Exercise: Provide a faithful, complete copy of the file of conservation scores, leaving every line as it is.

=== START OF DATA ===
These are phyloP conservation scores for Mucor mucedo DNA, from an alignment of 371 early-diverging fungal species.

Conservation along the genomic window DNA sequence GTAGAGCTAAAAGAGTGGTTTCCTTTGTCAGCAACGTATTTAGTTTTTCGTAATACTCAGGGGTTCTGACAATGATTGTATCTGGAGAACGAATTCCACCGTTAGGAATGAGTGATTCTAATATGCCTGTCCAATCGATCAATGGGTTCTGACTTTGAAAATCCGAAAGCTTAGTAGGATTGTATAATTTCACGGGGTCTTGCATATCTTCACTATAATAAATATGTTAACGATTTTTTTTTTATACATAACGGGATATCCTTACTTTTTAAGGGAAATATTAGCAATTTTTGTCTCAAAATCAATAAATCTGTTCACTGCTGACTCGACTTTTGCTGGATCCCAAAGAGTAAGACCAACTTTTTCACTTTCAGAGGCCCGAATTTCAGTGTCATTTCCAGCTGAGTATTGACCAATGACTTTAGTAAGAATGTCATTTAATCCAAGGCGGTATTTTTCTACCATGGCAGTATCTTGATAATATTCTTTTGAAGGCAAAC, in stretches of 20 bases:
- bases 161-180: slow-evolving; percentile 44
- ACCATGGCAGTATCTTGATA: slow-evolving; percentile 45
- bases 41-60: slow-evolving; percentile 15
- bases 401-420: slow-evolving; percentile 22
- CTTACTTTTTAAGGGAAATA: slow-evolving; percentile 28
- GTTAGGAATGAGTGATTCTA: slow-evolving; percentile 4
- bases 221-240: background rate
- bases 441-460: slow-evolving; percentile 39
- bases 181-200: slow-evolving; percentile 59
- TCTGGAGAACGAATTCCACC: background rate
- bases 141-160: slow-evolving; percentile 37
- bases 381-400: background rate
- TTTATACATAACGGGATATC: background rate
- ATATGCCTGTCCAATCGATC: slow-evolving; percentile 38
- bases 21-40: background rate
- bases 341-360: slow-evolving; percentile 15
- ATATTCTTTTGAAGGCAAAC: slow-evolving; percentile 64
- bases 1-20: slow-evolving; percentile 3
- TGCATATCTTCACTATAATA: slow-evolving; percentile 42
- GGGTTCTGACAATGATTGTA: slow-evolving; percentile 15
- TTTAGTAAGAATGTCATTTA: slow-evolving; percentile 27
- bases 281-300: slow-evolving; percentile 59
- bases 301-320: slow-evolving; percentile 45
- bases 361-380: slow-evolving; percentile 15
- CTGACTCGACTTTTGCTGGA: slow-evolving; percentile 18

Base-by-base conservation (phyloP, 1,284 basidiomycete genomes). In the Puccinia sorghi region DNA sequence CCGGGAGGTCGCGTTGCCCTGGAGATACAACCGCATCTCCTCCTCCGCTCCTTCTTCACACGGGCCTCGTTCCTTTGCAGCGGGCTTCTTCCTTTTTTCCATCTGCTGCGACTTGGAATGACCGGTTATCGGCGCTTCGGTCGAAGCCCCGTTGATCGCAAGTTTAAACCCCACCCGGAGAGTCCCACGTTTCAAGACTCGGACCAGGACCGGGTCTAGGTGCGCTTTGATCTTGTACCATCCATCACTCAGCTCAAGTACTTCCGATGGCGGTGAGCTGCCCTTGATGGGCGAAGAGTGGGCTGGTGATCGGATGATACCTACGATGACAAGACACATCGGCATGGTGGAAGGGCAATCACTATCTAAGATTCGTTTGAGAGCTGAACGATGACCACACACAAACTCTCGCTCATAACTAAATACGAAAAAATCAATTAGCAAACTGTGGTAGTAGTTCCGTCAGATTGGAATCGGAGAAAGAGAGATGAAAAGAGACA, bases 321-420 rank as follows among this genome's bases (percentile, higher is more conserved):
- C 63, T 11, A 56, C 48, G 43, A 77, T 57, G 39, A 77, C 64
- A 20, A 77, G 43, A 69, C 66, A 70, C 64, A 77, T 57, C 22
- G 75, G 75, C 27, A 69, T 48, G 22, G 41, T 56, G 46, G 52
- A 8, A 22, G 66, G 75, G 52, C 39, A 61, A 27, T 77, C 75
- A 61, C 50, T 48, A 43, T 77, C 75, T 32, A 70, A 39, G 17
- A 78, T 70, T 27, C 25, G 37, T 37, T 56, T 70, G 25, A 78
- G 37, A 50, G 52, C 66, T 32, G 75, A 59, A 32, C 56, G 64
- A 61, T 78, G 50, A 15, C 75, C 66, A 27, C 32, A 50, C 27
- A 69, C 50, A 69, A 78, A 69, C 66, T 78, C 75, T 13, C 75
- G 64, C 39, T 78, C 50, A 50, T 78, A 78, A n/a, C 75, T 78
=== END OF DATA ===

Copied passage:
These are phyloP conservation scores for Mucor mucedo DNA, from an alignment of 371 early-diverging fungal species.

Conservation along the genomic window DNA sequence GTAGAGCTAAAAGAGTGGTTTCCTTTGTCAGCAACGTATTTAGTTTTTCGTAATACTCAGGGGTTCTGACAATGATTGTATCTGGAGAACGAATTCCACCGTTAGGAATGAGTGATTCTAATATGCCTGTCCAATCGATCAATGGGTTCTGACTTTGAAAATCCGAAAGCTTAGTAGGATTGTATAATTTCACGGGGTCTTGCATATCTTCACTATAATAAATATGTTAACGATTTTTTTTTTATACATAACGGGATATCCTTACTTTTTAAGGGAAATATTAGCAATTTTTGTCTCAAAATCAATAAATCTGTTCACTGCTGACTCGACTTTTGCTGGATCCCAAAGAGTAAGACCAACTTTTTCACTTTCAGAGGCCCGAATTTCAGTGTCATTTCCAGCTGAGTATTGACCAATGACTTTAGTAAGAATGTCATTTAATCCAAGGCGGTATTTTTCTACCATGGCAGTATCTTGATAATATTCTTTTGAAGGCAAAC, in stretches of 20 bases:
- bases 161-180: slow-evolving; percentile 44
- ACCATGGCAGTATCTTGATA: slow-evolving; percentile 45
- bases 41-60: slow-evolving; percentile 15
- bases 401-420: slow-evolving; percentile 22
- CTTACTTTTTAAGGGAAATA: slow-evolving; percentile 28
- GTTAGGAATGAGTGATTCTA: slow-evolving; percentile 4
- bases 221-240: background rate
- bases 441-460: slow-evolving; percentile 39
- bases 181-200: slow-evolving; percentile 59
- TCTGGAGAACGAATTCCACC: background rate
- bases 141-160: slow-evolving; percentile 37
- bases 381-400: background rate
- TTTATACATAACGGGATATC: background rate
- ATATGCCTGTCCAATCGATC: slow-evolving; percentile 38
- bases 21-40: background rate
- bases 341-360: slow-evolving; percentile 15
- ATATTCTTTTGAAGGCAAAC: slow-evolving; percentile 64
- bases 1-20: slow-evolving; percentile 3
- TGCATATCTTCACTATAATA: slow-evolving; percentile 42
- GGGTTCTGACAATGATTGTA: slow-evolving; percentile 15
- TTTAGTAAGAATGTCATTTA: slow-evolving; percentile 27
- bases 281-300: slow-evolving; percentile 59
- bases 301-320: slow-evolving; percentile 45
- bases 361-380: slow-evolving; percentile 15
- CTGACTCGACTTTTGCTGGA: slow-evolving; percentile 18

Base-by-base conservation (phyloP, 1,284 basidiomycete genomes). In the Puccinia sorghi region DNA sequence CCGGGAGGTCGCGTTGCCCTGGAGATACAACCGCATCTCCTCCTCCGCTCCTTCTTCACACGGGCCTCGTTCCTTTGCAGCGGGCTTCTTCCTTTTTTCCATCTGCTGCGACTTGGAATGACCGGTTATCGGCGCTTCGGTCGAAGCCCCGTTGATCGCAAGTTTAAACCCCACCCGGAGAGTCCCACGTTTCAAGACTCGGACCAGGACCGGGTCTAGGTGCGCTTTGATCTTGTACCATCCATCACTCAGCTCAAGTACTTCCGATGGCGGTGAGCTGCCCTTGATGGGCGAAGAGTGGGCTGGTGATCGGATGATACCTACGATGACAAGACACATCGGCATGGTGGAAGGGCAATCACTATCTAAGATTCGTTTGAGAGCTGAACGATGACCACACACAAACTCTCGCTCATAACTAAATACGAAAAAATCAATTAGCAAACTGTGGTAGTAGTTCCGTCAGATTGGAATCGGAGAAAGAGAGATGAAAAGAGACA, bases 321-420 rank as follows among this genome's bases (percentile, higher is more conserved):
- C 63, T 11, A 56, C 48, G 43, A 77, T 57, G 39, A 77, C 64
- A 20, A 77, G 43, A 69, C 66, A 70, C 64, A 77, T 57, C 22
- G 75, G 75, C 27, A 69, T 48, G 22, G 41, T 56, G 46, G 52
- A 8, A 22, G 66, G 75, G 52, C 39, A 61, A 27, T 77, C 75
- A 61, C 50, T 48, A 43, T 77, C 75, T 32, A 70, A 39, G 17
- A 78, T 70, T 27, C 25, G 37, T 37, T 56, T 70, G 25, A 78
- G 37, A 50, G 52, C 66, T 32, G 75, A 59, A 32, C 56, G 64
- A 61, T 78, G 50, A 15, C 75, C 66, A 27, C 32, A 50, C 27
- A 69, C 50, A 69, A 78, A 69, C 66, T 78, C 75, T 13, C 75
- G 64, C 39, T 78, C 50, A 50, T 78, A 78, A n/a, C 75, T 78